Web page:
Slipping 4.6%, Multi-Fineline Electronix (Nasdaq:MFLX) is currently trading at $25.04 per share. So far today, 28,685 shares have changed hands. High volume indicates a lot of investor interest while low volume indicates the opposite. Investors can make use of valuation ratios to estimate whether a stock is fairly valued. Perhaps one of the most widely-used stock analysis tools is the price-to-earnings ratio, or P/E. MFLX's P/E ratio of 20.4 is above the industry average of 5.16. This could mean that the market is expecting big things over the next few months or years. A high P/E ratio indicates a stock that is expensive, while a low P/E ratio indicates a stock that is cheap. SEE: Understanding The P/E Ratio

Currently trading at $107.82 per share, Mellanox (Nasdaq:MLNX) has fallen 3.8%. At 450,008 shares, the company's volume so far today is consistent with its average over the last three months. When a stock price moves up or down, watching the volume is a good way of identifying how significant that shift is. While investment valuation ratios are useful tools in estimating the attractiveness of an investment, remember that it is important to look at a company's historical performance and compare the company ratios with its competitors and industry overall. The price/book value ratio is one of the more common methods of determining whether a stock is fairly valued. MLNX has a P/B ratio of 8.65 which shows that its share price is higher than its book value. This high share price relative to asset value is likely to indicate that the company has been earning a very high return on its assets. P/B value ratios are particularly useful to value investors, distressed or "vulture" investors, or any other investors purchasing beaten-down securities but are less useful to investors focused on growth stocks, purchasing IPOs, or investing in technology or other "asset-lite" companies. SEE: How Buybacks Warps The Price-To-Book Ratio

Slipping 3.7%, ASM International (Nasdaq:ASMI) is currently trading at $34.30 per share. The company's volume for the day so far is 18,778 shares. Volume is an important indicator because it indicates how significant a price shift is. A company's value as an investment is more easily estimated using valuation ratios such as the price to earnings (P/E) ratio, the price to earnings growth (PEG) ratio, the price to sales (P/S) ratio, the price to book (P/B) ratio, and the dividend yield. In a nutshell, the price/sales ratio shows how much Wall Street values every dollar of the company's sales. ASMI's P/S ratio of 1.16 is on the high side. This could be a good sign if the share price increases. A limitation of the P/S ratio is that the price component measures only stock market captialization, while sales are a function of the entire capital structure, potentially leading to wide differences between levered and unlevered companies.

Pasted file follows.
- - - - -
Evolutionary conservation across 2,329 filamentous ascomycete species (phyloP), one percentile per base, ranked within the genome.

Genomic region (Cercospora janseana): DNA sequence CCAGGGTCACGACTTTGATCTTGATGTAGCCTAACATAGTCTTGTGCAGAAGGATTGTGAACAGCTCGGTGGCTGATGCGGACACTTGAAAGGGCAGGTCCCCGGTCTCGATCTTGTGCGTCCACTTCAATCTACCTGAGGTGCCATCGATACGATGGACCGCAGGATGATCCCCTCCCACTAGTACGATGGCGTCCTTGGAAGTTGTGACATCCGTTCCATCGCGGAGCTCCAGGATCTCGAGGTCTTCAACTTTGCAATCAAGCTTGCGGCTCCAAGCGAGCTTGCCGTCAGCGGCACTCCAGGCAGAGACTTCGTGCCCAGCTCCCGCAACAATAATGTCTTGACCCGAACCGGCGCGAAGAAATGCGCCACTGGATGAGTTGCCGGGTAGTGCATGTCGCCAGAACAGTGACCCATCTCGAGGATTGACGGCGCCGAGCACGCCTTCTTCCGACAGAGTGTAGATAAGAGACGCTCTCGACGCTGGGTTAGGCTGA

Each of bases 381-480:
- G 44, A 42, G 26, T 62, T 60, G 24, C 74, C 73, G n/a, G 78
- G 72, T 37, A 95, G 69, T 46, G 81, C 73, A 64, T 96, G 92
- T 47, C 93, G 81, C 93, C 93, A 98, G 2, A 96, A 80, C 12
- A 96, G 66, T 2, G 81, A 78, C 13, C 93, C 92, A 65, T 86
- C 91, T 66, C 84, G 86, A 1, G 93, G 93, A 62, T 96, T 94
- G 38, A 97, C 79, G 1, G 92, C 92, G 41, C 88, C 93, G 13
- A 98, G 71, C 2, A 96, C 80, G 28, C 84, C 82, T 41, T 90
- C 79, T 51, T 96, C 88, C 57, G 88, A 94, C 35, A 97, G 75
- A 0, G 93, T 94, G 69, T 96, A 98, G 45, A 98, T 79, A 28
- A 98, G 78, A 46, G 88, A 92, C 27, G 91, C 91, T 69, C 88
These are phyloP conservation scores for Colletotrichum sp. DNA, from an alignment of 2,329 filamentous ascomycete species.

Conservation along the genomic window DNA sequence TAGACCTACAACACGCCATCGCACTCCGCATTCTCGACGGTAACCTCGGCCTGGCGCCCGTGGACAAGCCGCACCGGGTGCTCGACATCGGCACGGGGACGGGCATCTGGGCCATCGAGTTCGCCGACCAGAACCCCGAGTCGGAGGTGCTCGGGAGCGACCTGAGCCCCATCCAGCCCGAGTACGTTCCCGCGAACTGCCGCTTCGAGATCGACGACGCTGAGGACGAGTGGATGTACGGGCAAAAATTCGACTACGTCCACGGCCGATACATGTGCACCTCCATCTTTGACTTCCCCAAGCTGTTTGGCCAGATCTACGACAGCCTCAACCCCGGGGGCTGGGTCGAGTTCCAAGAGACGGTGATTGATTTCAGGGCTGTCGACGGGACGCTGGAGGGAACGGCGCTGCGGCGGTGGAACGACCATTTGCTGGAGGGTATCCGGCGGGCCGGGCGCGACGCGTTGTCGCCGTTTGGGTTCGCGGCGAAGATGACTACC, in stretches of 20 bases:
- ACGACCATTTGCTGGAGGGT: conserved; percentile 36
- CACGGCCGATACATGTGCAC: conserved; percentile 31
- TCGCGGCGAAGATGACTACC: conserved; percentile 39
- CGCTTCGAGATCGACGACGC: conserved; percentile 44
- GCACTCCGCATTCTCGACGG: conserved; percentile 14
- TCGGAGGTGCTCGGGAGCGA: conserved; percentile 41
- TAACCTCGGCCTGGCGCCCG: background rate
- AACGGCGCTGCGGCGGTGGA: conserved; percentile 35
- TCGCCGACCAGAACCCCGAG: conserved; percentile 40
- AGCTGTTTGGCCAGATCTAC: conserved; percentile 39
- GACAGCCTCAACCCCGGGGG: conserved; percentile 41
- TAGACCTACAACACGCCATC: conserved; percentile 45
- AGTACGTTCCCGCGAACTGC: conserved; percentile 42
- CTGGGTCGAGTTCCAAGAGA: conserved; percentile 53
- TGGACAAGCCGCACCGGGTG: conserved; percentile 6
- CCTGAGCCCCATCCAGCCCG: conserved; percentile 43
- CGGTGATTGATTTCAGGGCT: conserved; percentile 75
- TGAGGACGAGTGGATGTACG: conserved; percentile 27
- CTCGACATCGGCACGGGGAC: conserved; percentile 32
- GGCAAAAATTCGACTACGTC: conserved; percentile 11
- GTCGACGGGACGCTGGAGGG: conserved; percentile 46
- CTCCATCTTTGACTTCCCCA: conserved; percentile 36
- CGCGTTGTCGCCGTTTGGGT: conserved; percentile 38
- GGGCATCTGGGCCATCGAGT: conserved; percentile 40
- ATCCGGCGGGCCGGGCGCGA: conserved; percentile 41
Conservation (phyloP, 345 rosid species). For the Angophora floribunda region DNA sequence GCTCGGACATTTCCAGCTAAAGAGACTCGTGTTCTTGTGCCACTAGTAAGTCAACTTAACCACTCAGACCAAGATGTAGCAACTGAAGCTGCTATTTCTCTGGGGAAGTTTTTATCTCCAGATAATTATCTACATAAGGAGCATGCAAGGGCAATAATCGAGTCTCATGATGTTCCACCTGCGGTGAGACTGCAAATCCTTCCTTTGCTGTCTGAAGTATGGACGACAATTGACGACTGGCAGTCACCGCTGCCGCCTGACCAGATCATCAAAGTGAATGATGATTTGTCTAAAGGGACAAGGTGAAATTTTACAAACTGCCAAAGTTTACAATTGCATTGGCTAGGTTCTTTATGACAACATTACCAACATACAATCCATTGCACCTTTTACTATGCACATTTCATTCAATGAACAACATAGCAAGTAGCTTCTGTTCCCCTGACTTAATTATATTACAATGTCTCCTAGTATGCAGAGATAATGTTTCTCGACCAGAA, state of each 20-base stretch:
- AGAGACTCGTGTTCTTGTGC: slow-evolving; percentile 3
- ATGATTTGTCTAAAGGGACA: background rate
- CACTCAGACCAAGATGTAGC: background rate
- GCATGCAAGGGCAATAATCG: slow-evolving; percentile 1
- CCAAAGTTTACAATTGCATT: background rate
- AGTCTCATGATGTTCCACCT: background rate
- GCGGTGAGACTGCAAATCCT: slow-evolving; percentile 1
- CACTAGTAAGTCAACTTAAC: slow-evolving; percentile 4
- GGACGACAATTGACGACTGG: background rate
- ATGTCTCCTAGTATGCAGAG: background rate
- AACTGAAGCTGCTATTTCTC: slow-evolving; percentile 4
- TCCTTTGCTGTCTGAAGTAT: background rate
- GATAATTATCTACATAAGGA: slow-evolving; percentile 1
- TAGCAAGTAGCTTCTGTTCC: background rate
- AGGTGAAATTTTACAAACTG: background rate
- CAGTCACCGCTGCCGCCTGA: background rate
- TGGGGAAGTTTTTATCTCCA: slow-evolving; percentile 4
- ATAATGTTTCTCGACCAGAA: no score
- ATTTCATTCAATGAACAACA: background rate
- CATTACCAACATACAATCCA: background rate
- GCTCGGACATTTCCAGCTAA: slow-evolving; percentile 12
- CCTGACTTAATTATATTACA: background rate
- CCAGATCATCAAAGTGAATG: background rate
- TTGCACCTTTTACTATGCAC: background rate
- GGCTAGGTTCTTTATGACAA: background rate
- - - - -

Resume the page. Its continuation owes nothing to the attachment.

Cavium (Nasdaq:CAVM) is down 2.9% to reach $31.47 per share. At 289,675 shares, the company's volume so far today is 0.2 times the average daily volume. If a stock price makes a big move up or down, volume lets us know the significance of that move. Looking at a company's valuation ratios is a good way of getting a basic idea as to its value as an investment. The debt ratio is calculated by dividing total liabilities by total assets. CAVM has a low debt ratio of 20.6%. This indicates that the company engages in conservative financing with opportunities to borrow in the future at no significant risk. However, one thing to note with this ratio: it isn't a pure measure of a company's debt (or indebtedness), as it also includes operational liabilities, such as accounts payable and taxes payable.

The Bottom Line No matter the economic climate, Wall Street will always have stocks that make major moves each week. Daily stock performance should be weighed against historical performance and put in context of the market overall. Tools like valuation ratios and profit margins, however, are only as useful as the context you put them in; remember to take historical data and competitor performance into account.